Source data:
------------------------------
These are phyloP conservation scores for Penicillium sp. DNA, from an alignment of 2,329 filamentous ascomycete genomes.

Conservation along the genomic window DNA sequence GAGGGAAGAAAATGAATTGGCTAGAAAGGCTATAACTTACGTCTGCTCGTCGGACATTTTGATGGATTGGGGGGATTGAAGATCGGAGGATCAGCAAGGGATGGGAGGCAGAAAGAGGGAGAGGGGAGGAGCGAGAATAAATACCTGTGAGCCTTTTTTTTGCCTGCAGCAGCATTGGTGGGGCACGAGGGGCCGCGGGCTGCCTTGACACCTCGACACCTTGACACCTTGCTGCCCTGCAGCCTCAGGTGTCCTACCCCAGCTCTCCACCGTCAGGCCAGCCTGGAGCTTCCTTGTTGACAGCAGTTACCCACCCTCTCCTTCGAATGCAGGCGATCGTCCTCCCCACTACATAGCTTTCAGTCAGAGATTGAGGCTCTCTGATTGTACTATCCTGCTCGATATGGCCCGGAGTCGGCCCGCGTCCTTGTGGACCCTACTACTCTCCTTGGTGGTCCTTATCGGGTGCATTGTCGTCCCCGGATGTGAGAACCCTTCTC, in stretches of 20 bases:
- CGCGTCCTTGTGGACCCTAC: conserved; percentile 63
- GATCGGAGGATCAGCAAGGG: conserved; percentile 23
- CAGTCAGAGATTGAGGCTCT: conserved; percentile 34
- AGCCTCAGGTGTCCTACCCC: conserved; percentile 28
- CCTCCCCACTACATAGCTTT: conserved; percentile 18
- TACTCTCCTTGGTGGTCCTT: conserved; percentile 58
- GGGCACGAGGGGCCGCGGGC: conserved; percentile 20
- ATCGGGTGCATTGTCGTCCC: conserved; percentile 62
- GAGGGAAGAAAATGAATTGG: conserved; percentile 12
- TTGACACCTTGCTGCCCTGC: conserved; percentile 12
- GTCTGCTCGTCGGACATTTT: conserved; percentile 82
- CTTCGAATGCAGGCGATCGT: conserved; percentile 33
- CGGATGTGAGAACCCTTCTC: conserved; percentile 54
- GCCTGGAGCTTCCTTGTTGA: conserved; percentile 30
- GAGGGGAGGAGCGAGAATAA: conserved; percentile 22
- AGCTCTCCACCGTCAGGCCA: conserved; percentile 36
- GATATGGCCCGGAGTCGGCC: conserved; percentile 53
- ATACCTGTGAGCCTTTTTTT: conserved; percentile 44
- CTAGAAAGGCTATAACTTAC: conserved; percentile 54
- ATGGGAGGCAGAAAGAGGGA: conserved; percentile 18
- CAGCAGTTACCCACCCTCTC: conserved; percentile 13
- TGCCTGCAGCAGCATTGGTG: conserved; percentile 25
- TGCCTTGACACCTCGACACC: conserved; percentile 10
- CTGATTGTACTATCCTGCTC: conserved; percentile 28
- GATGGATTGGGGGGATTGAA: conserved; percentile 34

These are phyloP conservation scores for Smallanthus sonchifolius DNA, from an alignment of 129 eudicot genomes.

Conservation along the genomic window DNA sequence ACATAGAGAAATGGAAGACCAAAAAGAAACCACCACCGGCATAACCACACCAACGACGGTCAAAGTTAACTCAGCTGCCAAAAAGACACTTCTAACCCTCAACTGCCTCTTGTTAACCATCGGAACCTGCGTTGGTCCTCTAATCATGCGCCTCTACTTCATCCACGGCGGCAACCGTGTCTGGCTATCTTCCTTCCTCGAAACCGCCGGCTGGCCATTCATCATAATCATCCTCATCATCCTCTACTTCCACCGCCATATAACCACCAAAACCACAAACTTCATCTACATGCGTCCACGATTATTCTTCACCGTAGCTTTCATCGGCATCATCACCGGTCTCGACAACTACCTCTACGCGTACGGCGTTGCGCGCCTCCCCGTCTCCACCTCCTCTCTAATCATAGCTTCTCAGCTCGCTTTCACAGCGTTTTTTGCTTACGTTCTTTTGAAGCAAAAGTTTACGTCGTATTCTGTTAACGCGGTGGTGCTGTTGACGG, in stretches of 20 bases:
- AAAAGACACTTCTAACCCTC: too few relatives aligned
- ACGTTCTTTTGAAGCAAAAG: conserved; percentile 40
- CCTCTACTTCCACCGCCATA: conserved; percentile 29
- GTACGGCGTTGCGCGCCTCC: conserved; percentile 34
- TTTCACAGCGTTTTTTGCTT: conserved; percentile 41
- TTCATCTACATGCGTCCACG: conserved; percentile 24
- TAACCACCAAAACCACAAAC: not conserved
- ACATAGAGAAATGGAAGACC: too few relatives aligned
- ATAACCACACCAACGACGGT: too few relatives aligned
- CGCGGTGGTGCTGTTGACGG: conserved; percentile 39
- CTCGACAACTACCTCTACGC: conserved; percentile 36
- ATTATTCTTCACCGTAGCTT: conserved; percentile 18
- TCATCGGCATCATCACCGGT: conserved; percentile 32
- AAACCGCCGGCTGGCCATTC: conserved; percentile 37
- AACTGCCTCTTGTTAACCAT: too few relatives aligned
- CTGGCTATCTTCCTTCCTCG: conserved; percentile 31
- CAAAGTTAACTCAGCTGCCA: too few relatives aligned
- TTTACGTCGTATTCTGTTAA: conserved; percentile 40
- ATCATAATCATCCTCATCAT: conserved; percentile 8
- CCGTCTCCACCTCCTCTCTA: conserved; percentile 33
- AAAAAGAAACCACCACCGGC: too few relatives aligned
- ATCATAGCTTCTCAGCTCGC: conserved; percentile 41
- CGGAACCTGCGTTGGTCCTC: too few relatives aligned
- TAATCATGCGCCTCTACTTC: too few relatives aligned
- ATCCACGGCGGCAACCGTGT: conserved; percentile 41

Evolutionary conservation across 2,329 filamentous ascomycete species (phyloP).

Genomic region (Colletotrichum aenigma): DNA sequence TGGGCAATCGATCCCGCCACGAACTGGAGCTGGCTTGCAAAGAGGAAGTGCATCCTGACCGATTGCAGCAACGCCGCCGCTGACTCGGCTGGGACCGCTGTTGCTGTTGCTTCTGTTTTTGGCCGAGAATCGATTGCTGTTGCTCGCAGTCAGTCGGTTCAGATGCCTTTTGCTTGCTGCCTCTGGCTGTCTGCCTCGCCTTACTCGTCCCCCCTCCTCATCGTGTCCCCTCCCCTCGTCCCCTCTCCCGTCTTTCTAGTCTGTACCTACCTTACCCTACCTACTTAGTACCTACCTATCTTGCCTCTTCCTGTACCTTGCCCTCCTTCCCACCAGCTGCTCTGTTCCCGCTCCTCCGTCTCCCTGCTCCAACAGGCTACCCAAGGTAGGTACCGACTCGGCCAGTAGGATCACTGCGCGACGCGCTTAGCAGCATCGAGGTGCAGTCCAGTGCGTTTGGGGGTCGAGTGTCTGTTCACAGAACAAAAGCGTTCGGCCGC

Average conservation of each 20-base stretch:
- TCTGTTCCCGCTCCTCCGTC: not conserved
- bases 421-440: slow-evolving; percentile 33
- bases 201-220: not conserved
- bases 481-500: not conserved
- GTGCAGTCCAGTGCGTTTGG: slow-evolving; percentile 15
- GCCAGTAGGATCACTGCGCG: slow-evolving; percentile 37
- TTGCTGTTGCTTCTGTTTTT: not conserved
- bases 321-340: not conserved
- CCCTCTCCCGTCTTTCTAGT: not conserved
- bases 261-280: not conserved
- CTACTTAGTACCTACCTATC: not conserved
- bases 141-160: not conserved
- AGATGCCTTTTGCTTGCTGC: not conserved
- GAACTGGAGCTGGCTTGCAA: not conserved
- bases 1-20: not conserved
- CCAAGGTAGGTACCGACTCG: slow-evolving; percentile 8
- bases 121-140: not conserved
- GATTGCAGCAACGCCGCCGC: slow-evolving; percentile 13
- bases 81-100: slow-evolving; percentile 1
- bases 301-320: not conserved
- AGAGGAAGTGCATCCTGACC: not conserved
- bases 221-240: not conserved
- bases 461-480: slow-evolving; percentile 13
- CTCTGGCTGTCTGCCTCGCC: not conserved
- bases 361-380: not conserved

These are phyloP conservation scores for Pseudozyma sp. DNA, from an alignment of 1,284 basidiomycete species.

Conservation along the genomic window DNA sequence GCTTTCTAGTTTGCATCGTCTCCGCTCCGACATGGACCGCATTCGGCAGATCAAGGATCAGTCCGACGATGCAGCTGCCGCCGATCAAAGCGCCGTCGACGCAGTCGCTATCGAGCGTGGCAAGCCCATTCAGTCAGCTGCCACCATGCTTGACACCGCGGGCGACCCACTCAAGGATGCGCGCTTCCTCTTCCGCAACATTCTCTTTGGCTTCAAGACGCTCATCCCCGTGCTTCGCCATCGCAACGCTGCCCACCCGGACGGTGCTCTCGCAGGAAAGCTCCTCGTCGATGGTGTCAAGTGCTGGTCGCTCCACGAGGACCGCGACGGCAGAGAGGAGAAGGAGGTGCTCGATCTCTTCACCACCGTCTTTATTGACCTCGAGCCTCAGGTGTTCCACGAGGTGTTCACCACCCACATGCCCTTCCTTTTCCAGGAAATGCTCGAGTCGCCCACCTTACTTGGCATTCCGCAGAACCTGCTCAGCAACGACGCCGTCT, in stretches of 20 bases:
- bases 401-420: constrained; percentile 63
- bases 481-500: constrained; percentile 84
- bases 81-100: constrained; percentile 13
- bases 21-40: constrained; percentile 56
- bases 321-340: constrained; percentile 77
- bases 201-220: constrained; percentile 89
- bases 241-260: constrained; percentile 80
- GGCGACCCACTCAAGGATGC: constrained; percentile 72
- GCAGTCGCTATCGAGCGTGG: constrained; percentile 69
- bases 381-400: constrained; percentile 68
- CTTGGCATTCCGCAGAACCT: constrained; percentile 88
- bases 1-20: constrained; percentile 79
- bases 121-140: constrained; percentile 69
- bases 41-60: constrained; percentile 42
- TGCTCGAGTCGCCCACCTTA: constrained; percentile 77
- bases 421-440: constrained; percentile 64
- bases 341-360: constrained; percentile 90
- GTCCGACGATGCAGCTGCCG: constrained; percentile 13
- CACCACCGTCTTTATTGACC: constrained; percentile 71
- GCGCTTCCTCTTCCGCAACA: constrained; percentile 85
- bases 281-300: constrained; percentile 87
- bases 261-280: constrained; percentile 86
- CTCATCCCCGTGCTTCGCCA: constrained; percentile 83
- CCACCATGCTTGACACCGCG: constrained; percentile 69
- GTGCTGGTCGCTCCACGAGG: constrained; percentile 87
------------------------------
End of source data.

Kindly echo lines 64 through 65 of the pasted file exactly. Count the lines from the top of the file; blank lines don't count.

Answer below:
- TTGCTGTTGCTTCTGTTTTT: not conserved
- bases 321-340: not conserved